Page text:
Our great air quality makes it easier to see the starry night sky so kids can better appreciate the universe around them. Do your part to keep Texas air clean with these steps your family can take. Then, get outside to see this year’s best meteor shower!

The Perseids will peak on the nights of August 11 and 12. Plan to stay up late, and visit a state park or other area away from the glow of city lights. Perseid meteors will appear to "rain" into the atmosphere from the constellation Perseus, which rises in the northeast around 11 p.m. Once you have settled in, lie back or position yourself so the earth’s horizon appears at the edge of your peripheral vision, with the stars and sky filling your field of view. Meteors will instantly grab your attention as they streak by.

Find Texas star parties


Texas Environmental Excellence Awards

Know of a great environmental project? The TCEQ is now accepting applications for the 2014 Texas Environmental Excellence Awards!  The Texas Environmental Excellence Awards recognizes deserving organizations and individuals across Texas for their efforts to preserve and protect the environment.  Nine award categories include Water Conservation and Education. Learn more, view videos of previous winners, and apply today at


Pledge to Take Care of Texas!


We’ll send you a FREE State Park Guide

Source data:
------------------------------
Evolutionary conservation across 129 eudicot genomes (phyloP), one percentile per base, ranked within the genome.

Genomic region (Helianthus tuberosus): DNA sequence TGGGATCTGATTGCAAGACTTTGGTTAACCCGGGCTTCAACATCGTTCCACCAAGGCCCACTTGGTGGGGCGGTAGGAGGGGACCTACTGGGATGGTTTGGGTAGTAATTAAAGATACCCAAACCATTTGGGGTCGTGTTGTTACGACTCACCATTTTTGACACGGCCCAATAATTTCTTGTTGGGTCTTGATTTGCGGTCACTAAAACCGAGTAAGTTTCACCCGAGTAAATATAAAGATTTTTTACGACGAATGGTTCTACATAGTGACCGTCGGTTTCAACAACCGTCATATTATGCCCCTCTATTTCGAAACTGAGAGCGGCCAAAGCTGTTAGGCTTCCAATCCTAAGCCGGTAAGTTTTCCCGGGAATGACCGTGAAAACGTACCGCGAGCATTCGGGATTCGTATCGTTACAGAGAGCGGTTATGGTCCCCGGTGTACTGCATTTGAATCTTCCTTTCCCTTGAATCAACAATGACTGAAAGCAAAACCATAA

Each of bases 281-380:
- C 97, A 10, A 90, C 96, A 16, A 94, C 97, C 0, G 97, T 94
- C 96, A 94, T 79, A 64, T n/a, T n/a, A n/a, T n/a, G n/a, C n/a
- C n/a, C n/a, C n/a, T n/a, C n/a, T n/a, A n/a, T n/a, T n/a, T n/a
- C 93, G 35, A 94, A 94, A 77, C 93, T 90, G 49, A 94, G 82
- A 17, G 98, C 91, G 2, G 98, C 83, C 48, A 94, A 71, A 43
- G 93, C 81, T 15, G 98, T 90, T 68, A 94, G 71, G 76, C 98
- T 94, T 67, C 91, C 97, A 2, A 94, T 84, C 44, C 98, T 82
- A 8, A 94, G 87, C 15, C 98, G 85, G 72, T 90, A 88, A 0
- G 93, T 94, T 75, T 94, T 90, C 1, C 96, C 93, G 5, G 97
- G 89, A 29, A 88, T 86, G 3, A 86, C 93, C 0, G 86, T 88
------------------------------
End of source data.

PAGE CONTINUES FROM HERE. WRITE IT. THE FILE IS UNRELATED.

Whether you want to cool off in a Texas cavern or stay up late to watch falling stars, our Texas State Park system offers it all. This guide showcases more than 90 state parks and many of the scenic recreational opportunities that Texas has to offer.


Highlighted TCEQ Publications

Rainwater Harvest Pub

Rainwater Harvesting

Homeowners and landowners can build simple or complex systems to capture, store, and use rainwater to water their landscape plants.



You Can Take Care of Texas Too!

This free poster is designed for kids K-2 and features Take Care of Texas mascots River and Sky.

For more free environmental education materials, please visit the Take Care of Texas publications page. Fill out the form and scroll down to find images and details about posters, stickers, activity books, coloring sheets, and bookmarks.


Take Care of Texas is now on Twitter!  


Follow us, re-tweet, and tell your friends and family how they can help spread the word about ways they can Take Care of Texas.

Like us on Facebook and listen to Kevin Fowler’s great song about how we can all help Take Care of Texas!  Connect to learn about environmental events, tips, and interesting stories from fellow Texans.


TCEQ 2013 Water Quality/ Stormwater Annual Seminar 

Don't forget. Mark your calendar for the Water Quality/Stormwater seminar scheduled for October 3-4, 2013. Register today! 


Tips for Back to School


1. Go through last year’s supplies and reuse what you can, like your backpack, pens and pencil holder.

2. With your parents’ permission, walk or ride your bike to school.

3. Pack a waste-free lunch: Take a lunchbox and thermos to school every day.

4. Use mechanical pencils and refillable pens.

5. Use both sides of the paper.